Try to stay active

This doesn’t mean going a run everyday or religiously going to keep-fit classes like I did, but it will benefit you to get out of the house and move around a little most days. I know how hard it can be to get out of bed and it’s OK to spend all day sleeping when you need it. But if you do feel the urge to do something like rearrange your bedroom or pop to the supermarket then you should capitalise on that positive attitude.

Completing the smallest tasks can feel like a big win when you’re at an all time low. I remember one day following a bad spell of my depression I suddenly felt compelled to clean my windows. It felt like such an achievement and as silly as it sounds, it was such a great day for me and my recovery.

What steps are you taking to help with your mental illness whilst you’re off work?

How to make self-care a priority on holiday

self care on holiday tips

Do you ever feel like you need a holiday just to recover from being on holiday? I get this all the time, and I realised it’s because I wasn’t setting aside time for self-care when I was away. We often feel obliged to cram in as much sight-seeing or partying as possible, instead of actually taking time to rest when we have the chance. If you’ve got a holiday coming up I suggest being mindful of a few things in order to make self-care a top priority…

Fuel your body

Although being on holiday is a great excuse to enjoy a few treats that doesn’t mean neglecting what your body really needs. I love this post from Rachael about how overeating at the weekend can make you feel terrible, and it’s exactly the same for holidays. Eat what makes you feel good (cake and chips, obvs) but also eat what makes you actually feel good (you know… the odd carrot, lettuce leaf and potato).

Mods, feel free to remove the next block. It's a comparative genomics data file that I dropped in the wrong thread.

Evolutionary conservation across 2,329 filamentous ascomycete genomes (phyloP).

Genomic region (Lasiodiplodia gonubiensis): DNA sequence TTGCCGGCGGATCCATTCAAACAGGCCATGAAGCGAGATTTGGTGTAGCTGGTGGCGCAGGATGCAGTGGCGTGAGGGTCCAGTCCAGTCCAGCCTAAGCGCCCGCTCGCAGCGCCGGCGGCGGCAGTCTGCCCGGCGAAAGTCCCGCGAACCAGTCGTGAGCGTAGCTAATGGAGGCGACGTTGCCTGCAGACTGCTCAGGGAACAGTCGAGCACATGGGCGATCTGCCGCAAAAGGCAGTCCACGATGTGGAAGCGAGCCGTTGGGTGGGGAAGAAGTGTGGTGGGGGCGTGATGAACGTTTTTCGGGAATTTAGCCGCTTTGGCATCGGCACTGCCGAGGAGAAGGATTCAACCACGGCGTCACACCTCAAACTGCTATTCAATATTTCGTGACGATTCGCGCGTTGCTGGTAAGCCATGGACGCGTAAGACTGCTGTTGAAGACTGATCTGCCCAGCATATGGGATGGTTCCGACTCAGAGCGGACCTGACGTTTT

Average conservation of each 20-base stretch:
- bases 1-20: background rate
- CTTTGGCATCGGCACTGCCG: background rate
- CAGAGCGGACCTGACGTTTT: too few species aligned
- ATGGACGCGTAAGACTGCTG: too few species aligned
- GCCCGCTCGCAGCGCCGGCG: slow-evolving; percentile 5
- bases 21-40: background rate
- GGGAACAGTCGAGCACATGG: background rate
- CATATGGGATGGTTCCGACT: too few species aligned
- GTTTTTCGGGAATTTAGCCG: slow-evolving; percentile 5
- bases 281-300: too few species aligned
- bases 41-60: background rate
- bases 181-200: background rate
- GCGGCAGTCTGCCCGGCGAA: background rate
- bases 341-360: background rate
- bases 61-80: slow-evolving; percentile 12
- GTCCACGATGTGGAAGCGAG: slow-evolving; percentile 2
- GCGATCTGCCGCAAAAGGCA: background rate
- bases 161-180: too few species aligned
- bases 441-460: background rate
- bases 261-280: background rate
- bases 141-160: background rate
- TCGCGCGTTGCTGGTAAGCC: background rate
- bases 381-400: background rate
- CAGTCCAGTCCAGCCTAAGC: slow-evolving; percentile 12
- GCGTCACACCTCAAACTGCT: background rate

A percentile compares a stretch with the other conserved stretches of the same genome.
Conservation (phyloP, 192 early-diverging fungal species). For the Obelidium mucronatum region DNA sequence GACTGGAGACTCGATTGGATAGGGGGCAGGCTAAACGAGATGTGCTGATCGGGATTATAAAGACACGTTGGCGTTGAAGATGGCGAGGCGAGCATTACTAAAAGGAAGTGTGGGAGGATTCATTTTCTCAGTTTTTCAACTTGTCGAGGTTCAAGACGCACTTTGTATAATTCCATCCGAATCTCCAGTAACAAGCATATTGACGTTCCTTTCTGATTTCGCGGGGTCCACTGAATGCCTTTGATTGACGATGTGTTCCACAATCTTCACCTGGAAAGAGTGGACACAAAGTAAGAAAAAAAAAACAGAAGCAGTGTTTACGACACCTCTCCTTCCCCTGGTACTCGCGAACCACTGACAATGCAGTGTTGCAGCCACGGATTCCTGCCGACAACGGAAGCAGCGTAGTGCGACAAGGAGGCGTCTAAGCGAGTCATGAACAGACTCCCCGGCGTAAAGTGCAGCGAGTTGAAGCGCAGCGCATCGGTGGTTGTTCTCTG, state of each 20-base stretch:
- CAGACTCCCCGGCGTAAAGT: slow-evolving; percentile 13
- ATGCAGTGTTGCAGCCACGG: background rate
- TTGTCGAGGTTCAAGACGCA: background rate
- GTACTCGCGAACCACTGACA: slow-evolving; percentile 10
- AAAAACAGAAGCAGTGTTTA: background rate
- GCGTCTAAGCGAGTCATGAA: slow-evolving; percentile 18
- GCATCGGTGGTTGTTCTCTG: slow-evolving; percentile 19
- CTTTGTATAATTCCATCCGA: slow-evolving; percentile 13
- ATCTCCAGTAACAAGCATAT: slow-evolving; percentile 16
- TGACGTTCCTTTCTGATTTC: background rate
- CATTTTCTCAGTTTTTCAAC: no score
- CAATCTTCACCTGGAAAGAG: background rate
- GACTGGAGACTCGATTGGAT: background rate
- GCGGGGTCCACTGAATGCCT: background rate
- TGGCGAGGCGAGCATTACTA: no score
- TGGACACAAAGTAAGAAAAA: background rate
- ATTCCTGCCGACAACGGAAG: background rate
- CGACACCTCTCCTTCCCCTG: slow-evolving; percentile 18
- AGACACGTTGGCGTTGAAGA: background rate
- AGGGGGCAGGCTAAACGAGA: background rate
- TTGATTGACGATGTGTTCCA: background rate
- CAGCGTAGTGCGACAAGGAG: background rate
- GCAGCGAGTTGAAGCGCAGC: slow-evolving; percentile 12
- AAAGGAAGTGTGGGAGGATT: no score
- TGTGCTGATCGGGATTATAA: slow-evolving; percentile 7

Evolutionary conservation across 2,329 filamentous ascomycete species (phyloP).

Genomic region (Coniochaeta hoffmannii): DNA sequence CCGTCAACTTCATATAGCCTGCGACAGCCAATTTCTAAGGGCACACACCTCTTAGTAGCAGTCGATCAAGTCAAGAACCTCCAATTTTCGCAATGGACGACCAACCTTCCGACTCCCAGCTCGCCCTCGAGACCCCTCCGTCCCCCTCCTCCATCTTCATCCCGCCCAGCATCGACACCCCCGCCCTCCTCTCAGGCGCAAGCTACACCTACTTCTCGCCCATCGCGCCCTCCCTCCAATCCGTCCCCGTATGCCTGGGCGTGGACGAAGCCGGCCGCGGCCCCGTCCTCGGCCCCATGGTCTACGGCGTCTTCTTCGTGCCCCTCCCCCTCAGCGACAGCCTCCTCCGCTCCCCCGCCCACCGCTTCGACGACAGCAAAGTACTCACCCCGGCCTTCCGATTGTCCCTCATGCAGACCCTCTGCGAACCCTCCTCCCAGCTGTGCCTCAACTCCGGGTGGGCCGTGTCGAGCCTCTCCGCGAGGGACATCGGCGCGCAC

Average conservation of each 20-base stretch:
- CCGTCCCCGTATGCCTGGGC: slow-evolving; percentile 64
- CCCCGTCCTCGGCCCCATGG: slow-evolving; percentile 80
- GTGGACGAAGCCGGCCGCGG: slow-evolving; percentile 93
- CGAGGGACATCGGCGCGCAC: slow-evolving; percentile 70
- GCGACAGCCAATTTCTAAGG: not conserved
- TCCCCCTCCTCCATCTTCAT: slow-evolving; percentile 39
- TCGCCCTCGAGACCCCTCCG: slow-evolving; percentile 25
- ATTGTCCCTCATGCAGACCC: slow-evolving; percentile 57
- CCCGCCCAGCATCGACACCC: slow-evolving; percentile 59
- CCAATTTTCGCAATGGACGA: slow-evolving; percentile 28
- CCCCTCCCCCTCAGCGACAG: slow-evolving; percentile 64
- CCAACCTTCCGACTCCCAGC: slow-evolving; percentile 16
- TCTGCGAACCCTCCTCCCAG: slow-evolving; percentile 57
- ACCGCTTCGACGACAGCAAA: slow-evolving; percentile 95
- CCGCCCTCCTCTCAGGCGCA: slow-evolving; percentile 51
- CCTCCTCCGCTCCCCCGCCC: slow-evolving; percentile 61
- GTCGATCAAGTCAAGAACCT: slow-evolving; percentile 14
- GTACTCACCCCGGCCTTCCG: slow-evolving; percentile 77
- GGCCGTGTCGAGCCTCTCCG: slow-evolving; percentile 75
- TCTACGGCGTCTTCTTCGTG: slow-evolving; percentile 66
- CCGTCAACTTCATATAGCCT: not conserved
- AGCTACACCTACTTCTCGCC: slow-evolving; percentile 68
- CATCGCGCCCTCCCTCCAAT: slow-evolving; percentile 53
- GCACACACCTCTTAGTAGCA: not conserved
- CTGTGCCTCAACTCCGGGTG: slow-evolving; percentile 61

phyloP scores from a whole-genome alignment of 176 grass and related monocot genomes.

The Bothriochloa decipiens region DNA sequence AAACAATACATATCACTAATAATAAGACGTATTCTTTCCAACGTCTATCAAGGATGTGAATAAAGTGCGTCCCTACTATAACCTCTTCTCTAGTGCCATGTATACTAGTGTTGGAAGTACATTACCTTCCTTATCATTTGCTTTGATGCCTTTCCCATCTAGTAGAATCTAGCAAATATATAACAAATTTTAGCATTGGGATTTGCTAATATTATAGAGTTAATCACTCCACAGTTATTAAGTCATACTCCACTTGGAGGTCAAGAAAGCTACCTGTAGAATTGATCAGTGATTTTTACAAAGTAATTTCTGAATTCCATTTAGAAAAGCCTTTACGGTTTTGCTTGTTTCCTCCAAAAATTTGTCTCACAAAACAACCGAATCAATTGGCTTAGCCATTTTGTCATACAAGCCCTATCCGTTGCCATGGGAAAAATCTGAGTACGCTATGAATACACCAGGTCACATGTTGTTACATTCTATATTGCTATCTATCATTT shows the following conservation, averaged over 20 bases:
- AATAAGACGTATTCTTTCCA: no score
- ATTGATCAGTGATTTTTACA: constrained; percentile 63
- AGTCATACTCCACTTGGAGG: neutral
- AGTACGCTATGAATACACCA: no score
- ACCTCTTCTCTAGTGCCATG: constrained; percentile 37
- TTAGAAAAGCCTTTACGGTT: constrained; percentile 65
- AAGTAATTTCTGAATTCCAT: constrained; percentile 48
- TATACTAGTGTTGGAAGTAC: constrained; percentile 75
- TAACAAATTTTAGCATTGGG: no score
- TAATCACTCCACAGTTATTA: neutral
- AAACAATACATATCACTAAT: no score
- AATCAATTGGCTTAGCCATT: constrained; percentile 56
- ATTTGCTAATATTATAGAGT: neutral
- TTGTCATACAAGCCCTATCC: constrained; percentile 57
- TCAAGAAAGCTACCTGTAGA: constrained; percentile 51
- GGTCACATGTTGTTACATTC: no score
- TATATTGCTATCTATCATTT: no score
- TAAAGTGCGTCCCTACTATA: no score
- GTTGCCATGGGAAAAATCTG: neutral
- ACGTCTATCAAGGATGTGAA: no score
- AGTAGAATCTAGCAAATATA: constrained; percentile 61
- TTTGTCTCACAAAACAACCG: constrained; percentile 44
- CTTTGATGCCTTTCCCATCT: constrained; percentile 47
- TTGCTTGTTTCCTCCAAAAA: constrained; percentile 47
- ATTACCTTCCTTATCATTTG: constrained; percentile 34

It’s easy to get carried away with trying everything on offer just because it’s there, but remember that self-care means listening to your body and knowing what it wants. I like to eat a big breakfast otherwise I get hangry and all of a sudden I’m ordering a burrito, fries and planning dessert before I’ve even finished lunch.

I personally find that fuelling my body early with a big bowl of porridge and fruit helps be feel satisfied and mentally ready to start the day without feeling deprived. I also like to avoid alcohol (just my preference, no judgements) and drink lots of water, eat plenty of greens and avoid too much sugar before bed.

 

Dress comfortably

Wearing summer outfits gives me the fear. I’m not made to exist in a hot climate, so finding clothes that are appropriate is a real struggle for me. I want to wear long, flowing skirts and little white cotton dresses but the truth is chub-rub is REAL. These thighs were not made to meet on such a regular occurrence.

As much as I’d love to look all flirty and feminine on the beach it’s just not comfortable for me. How can I be expected to catch a break when I’m physically uncomfortable? I say wear what feels right.

For me, that’s loose-fitting harem pants, leggings and big-old denim shorts. Being at ease with your physical self is SO important to allow your mind to unwind, so wear what you want and feel free.

Stay active

You should absolutely take time to catch up on some sleep when you’re on holiday. I remember when we were on our honeymoon, we didn’t make it to the breakfast buffet once the entire week and it was fabulous! Waking up naturally without an alarm is an amazing feeling, but try to stay as active as possible throughout the day to avoid any unnecessary fatigue.

Walking outside is so helpful to keep your body ticking over as well as induce those mood-boosting endorphins. It will also help you get a better sleep in the evening meaning you should naturally rise earlier the next morning.

self care holiday tips

Plan some alone time

As an introvert, I personally find a week stuck in other people’s company a little overwhelming at times. I crave downtime on my own because that’s how I recharge my batteries and find energy for the next day.

My favourite way to find alone time on holiday is to go to the gym. It’s my own space where I can reflect but still do something productive that I enjoy and I generally leave the gym feeling more energised that when I went in. Weird, right?